Many modern cameras are not only capable of taking still images, but can also record movies. Both cameras under consideration are equipped with sensors that have a sufficiently high read-out speed for moving images, but the ZS100 provides a better video resolution than the M100. It can shoot movie footage at 4K/30p, while the Canon is limited to 1080/60p.
Beyond body and sensor, cameras can and do differ across a range of features. For example, the ZS100 has an electronic viewfinder (1166k dots), which can be very helpful when shooting in bright sunlight. In contrast, the M100 relies on live view and the rear LCD for framing. The following table reports on some other key feature differences and similarities of the Canon M100, the Panasonic ZS100, and comparable cameras. If you need more detail on the specs, you can find comprehensive listings, for example, in the dpreview camera hub.
|Canon M100 (⇒ rgt)||no||no||3.0||1040||tilting||YES||4000||6.1||5||no|
|Panasonic ZS100 (⇒ lft)||1166||no||3.0||1040||fixed||YES||2000||10.0||YES||YES|
|Canon G9 X Mark II (⇒ lft | rgt)||no||no||3.0||1040||fixed||YES||2000||8.2||6||YES|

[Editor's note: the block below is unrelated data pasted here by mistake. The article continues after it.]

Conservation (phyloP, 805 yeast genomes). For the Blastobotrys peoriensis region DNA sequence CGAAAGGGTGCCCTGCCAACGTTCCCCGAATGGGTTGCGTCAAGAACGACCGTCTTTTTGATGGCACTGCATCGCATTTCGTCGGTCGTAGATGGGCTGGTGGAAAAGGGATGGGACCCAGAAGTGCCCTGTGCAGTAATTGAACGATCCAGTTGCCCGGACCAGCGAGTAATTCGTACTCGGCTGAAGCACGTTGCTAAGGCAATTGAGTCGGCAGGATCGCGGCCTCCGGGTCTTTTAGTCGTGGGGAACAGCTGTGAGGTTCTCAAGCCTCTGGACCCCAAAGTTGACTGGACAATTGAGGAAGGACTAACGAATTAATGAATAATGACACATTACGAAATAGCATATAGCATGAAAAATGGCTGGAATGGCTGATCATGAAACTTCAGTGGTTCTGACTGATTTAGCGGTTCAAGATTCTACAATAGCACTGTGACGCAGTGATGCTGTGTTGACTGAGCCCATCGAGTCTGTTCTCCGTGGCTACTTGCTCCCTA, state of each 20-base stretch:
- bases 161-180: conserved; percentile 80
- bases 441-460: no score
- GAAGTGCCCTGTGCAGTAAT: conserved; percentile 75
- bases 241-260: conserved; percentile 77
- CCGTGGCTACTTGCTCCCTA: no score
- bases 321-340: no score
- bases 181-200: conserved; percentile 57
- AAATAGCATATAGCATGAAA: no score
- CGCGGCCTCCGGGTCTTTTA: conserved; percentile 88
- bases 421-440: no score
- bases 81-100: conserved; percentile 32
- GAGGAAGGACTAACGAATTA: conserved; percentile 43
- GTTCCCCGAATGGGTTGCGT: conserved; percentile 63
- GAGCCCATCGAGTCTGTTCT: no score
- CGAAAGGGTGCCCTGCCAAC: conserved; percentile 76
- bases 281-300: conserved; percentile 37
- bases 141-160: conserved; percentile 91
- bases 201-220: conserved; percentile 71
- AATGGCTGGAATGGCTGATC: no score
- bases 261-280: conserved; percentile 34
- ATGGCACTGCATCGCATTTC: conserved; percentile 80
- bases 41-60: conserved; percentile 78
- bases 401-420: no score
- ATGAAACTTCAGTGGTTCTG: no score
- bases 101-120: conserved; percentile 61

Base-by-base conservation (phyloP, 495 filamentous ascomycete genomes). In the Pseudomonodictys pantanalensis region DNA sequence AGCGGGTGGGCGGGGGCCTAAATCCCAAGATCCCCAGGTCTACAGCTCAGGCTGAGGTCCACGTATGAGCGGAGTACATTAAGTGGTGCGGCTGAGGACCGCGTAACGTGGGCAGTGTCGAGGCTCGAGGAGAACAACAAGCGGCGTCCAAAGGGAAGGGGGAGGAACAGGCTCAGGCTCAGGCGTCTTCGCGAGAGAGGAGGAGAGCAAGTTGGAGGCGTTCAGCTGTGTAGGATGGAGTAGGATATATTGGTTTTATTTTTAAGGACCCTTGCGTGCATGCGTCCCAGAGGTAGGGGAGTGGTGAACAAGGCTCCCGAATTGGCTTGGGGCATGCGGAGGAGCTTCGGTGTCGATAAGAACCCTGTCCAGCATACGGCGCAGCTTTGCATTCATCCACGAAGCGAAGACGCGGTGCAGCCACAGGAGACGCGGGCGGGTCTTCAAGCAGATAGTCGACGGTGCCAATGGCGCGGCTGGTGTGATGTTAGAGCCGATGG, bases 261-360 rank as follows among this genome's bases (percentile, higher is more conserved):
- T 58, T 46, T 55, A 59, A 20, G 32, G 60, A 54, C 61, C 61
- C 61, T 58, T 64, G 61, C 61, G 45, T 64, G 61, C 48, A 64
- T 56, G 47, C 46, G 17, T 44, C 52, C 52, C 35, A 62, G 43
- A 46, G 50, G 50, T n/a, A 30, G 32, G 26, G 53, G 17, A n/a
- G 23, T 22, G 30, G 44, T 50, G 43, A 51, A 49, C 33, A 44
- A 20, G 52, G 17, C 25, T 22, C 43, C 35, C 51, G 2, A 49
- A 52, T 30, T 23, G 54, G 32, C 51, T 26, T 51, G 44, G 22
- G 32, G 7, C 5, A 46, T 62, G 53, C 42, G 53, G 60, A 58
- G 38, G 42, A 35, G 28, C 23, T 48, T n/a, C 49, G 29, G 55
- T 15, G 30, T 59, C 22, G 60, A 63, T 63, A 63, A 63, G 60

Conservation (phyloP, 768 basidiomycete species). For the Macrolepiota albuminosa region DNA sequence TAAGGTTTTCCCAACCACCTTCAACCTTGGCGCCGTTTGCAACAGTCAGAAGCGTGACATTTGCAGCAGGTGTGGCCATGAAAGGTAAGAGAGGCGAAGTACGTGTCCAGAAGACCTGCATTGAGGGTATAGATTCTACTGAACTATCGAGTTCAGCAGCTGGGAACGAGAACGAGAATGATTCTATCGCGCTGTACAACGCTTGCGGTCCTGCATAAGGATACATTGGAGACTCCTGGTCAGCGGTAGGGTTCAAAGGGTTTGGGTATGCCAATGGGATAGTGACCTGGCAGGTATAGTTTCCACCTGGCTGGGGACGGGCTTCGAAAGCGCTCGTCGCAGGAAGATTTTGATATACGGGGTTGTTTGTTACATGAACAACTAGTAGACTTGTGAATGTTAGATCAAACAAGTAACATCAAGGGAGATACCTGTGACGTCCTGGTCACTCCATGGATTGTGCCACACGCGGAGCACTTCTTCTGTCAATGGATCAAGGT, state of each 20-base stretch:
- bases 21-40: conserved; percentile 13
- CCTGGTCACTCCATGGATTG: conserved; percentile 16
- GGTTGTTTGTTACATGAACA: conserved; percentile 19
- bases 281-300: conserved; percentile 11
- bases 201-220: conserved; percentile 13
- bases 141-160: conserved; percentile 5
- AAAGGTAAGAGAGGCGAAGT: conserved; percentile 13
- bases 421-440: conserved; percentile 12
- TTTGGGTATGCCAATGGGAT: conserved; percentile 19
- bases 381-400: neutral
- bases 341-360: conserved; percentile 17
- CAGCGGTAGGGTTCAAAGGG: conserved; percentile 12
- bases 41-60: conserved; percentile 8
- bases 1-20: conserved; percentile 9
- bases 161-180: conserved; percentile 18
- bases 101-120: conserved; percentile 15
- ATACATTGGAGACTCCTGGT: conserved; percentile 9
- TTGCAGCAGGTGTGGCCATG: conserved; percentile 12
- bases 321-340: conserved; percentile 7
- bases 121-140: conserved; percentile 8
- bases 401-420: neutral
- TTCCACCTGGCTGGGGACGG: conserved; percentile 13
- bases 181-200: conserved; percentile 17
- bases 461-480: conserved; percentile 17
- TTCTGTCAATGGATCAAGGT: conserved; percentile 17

|Canon M6 (⇒ lft | rgt)||no||no||3.0||1040||tilting||YES||4000||9.0||5||no|
|Canon SL2 (⇒ lft | rgt)||optical||no||3.0||1040||swivel||YES||4000||5.0||9.8||no|
|Canon M5 (⇒ lft | rgt)||2360||no||3.2||1620||tilting||YES||4000||9.0||5||no|
|Canon G7 X Mark II (⇒ lft | rgt)||no||no||3.0||1040||tilting||YES||2000||8.0||7||YES|
|Canon M10 (⇒ lft | rgt)||no||no||3.0||1040||tilting||YES||4000||4.6||5||no|
|Canon M3 (⇒ lft | rgt)||no||no||3.0||1040||tilting||YES||4000||4.2||5||no|
|Canon G5 X (⇒ lft | rgt)||2360||no||3.0||1040||swivel||YES||2000||5.9||7||YES|
|Canon G7 X (⇒ lft | rgt)||no||no||3.0||1040||tilting||YES||2000||6.5||7||YES|
|Canon M (⇒ lft | rgt)||no||no||3.0||1040||fixed||YES||4000||4.3||no||no|
|Nikon D3400 (⇒ lft | rgt)||optical||no||3.0||921||fixed||no||4000||5.0||7||no|
|Panasonic LX10 (⇒ lft | rgt)||no||no||3.0||1040||tilting||YES||4000||10.0||12.1||YES|
|Sony RX100 IV (⇒ lft | rgt)||2359||no||3.0||1228||tilting||no||2000||16.0||10.2||YES|
Both the M100 and the ZS100 are current models that good online retailers will have in stock. You can check the latest prices, for example, at amazon. The ZS100 replaced the earlier Panasonic ZS50, while the M100 followed on from the Canon M10.